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Tuesday, November 6, 2012

Why Clothing With English?

Two bloggers I respect  - Peter Able and Mike Rogers - recently came up with two completely different blog topic... Mike about conformity, and Peter about the strange English on Japanese clothing.

I figured I would combine the two to create a Peter Rogers/Mike Able kind of blog.

The Japanese more often than not will wear a shirt or jacket or some other article of clothing that contains English words - or words that resemble English, but aren't actually English - like Italian or Spanish or German or stuff like that.

The first thing one (the gaijin) notices is that the Japanese are quite proud of their 'English' words on their clothing and will often proudly parade it in front of a gaggle of gaijin hoping for positive feedback.

That the feedback is often a gaijin stiffing a fit of laughter does not seem to perturb the proud Japanese person who only assumes that the gaijin is drunk... likely a 50:50 possibility.

Let's look at the Jacket... The outer Jacket is worn often by the young Japanese person of today and yesterday... usually someone in the 18-30 range. Or, if we are more correct, the range after high school and before one is supposed to get married and settle down and forget they ever learned any English for sarcastic wieners like myself.

So... why do the Japanese wear Jackets covered in crappy English such as: "ATMOSPHERE He stayed there for over ten years."

Yes he did... and when he came back from atmosphere, he was full of it.

The simple answer as to why the Japanese like things with English all over it is because they respect America and its fashion sense even if it makes no sense to Japanese fashion or their way of life.

Another reason for it is conformity.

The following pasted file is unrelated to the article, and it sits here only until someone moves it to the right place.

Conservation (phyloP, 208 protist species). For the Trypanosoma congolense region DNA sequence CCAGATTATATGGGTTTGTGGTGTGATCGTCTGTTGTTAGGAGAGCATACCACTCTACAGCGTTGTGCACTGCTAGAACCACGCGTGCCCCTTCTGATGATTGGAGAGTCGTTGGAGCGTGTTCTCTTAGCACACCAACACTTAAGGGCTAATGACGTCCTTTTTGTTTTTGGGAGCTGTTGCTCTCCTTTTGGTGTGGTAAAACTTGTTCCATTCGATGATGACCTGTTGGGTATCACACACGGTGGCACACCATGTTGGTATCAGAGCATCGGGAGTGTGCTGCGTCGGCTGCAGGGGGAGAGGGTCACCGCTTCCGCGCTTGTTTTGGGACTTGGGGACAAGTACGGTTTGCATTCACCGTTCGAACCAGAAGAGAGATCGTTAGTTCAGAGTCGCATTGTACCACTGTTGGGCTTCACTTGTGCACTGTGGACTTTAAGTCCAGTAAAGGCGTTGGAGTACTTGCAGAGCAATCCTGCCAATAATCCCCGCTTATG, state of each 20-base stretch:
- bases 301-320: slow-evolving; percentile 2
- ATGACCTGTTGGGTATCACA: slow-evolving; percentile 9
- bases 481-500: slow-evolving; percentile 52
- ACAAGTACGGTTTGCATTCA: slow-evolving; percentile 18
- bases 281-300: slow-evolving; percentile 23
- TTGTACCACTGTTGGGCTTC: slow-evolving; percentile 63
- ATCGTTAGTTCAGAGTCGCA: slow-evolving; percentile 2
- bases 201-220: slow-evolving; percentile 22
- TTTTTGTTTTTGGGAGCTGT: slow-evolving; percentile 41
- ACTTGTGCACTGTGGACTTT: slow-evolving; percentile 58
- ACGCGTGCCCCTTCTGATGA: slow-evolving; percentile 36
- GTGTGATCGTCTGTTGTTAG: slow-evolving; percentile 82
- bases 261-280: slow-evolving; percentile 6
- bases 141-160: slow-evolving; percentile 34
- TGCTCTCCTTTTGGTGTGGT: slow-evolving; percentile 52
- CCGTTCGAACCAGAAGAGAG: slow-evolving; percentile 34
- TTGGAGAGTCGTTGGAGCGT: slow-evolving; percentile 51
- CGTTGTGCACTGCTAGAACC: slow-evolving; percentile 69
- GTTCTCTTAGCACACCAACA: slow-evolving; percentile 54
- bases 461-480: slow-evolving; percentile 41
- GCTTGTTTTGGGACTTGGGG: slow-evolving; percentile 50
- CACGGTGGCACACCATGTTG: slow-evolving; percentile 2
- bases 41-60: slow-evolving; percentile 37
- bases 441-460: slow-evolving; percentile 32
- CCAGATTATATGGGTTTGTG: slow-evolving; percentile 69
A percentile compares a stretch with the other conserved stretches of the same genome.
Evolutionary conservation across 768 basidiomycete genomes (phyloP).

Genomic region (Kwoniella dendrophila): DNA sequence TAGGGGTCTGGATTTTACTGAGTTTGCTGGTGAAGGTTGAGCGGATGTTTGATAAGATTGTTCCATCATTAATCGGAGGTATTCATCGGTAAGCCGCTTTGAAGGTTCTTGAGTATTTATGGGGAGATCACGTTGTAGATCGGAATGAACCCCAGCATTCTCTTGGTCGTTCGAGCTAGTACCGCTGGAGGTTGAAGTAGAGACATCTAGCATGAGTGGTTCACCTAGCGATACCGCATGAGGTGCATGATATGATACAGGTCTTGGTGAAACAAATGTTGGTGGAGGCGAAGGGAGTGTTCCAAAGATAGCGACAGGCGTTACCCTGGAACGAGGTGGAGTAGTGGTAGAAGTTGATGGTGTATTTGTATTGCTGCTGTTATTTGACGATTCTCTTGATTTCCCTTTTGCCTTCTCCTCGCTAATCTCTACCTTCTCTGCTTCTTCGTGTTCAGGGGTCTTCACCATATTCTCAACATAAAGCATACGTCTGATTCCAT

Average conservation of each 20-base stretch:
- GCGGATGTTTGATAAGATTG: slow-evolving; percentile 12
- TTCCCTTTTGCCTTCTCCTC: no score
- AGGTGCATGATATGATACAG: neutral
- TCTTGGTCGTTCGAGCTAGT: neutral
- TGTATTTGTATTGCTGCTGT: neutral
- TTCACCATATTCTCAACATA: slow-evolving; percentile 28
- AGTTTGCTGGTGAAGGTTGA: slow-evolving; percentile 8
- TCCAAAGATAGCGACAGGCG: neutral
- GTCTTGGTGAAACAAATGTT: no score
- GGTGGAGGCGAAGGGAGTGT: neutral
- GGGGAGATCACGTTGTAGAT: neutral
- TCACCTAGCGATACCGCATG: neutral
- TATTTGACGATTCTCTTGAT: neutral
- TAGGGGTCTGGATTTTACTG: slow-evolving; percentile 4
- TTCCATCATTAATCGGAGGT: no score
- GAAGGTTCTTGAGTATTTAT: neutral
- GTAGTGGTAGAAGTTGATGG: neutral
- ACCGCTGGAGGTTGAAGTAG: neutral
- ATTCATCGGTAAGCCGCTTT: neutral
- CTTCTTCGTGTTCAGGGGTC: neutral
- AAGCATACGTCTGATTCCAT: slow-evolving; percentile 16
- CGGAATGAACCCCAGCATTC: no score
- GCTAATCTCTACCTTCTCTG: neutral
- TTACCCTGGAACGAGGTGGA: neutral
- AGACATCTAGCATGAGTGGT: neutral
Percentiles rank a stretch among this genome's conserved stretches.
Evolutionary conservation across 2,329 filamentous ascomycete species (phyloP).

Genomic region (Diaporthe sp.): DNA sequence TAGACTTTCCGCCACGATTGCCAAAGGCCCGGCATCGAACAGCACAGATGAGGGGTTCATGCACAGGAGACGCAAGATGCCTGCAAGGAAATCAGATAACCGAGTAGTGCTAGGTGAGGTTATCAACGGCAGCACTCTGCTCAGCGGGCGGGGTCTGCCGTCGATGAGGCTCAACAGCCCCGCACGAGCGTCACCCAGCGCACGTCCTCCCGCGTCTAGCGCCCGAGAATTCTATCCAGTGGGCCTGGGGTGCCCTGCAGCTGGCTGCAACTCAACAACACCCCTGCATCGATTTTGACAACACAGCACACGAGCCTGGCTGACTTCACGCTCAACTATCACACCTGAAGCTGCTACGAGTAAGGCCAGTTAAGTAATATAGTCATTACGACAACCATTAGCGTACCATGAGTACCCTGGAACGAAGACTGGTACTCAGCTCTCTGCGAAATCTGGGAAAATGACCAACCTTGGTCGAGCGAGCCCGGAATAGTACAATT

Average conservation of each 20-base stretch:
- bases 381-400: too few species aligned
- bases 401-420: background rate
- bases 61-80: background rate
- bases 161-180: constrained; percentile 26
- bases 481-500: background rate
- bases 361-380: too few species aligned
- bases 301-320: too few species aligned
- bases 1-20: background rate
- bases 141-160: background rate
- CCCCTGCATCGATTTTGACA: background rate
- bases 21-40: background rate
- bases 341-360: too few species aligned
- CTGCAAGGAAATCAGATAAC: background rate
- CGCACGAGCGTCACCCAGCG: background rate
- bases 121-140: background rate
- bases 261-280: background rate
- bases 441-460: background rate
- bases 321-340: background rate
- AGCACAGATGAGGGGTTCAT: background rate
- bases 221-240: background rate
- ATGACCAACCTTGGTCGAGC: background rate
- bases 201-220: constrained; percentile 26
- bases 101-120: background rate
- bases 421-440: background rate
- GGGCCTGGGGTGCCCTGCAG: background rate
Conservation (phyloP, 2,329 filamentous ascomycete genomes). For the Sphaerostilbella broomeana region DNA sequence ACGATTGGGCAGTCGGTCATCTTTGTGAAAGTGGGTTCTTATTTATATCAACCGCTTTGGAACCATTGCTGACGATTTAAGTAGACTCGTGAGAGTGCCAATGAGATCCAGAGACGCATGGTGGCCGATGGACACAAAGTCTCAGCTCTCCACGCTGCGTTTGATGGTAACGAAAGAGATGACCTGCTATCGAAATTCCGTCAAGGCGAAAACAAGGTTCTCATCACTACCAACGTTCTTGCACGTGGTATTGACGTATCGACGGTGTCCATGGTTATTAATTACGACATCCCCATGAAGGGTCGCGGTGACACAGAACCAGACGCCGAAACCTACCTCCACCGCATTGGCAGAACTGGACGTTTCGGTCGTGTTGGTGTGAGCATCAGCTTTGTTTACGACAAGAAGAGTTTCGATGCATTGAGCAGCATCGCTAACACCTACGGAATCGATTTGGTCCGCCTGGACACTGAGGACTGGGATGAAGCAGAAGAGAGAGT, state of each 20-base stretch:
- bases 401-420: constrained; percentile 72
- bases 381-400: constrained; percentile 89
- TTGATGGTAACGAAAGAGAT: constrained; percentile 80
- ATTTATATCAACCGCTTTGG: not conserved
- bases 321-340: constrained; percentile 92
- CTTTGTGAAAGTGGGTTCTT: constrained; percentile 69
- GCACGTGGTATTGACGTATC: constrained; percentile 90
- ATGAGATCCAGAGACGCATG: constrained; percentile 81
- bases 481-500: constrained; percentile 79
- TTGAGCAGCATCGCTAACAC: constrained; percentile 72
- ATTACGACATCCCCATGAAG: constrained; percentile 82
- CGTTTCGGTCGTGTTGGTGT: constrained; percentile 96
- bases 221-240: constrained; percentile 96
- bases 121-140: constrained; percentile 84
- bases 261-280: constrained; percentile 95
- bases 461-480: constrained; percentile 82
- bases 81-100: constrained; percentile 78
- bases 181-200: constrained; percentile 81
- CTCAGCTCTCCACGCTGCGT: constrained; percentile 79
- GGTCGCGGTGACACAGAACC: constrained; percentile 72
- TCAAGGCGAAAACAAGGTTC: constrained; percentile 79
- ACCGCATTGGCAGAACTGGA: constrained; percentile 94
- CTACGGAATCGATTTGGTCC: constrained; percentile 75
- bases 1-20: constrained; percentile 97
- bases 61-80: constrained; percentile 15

"You're all individuals!"
"I'm not!"

Yes...  you are not all individuals, but in Japan, if every one else is doing it, you must too, for the the nail that stands up gets hammered down. It's a Japanese adage and one that actually speaks more about acting like a proper dignified Japanese person than anything else. And yet... the Japanese are people too... if there's a craze or a fad out there, pretty soon damn near everyone is following it. Hell... even I had an earring once... but in my left ear so you know I was cool and not gay... not that there's anything wrong with that.

So... if everyone else is wearing a jacket with dumb English on it that no one actually has a clue what it says or actually means, then kami (gods) help you, you better wear one, too.

It's a group identity mentality. It's wearing the same uniform as your classmates in Elementary school... as in Junior High School and High School. Beats me what the hell happens in University, but there's also a certain amount of conformity when you get a real job. Sort off... but that's where things like the English Jacket come in. It let's you be you - just like everyone else.

I should state that people like Mike Rogers have a style of their own, and thank god for that.

Check out this bit of English on a Jacket:
"Let's Tenis! Its the spilit of yuth and balls. Since 1986."

Thank goodness it's only since 1986. Spelling mistakes! Grammatical errors! Nonsensical English! Does anyone truly believe that tennis is the spirit of youth and balls? Sex might be the spirit of youth and balls, though I hear the kiddies no longer call them 'balls' and instead refer to them as parties and raves.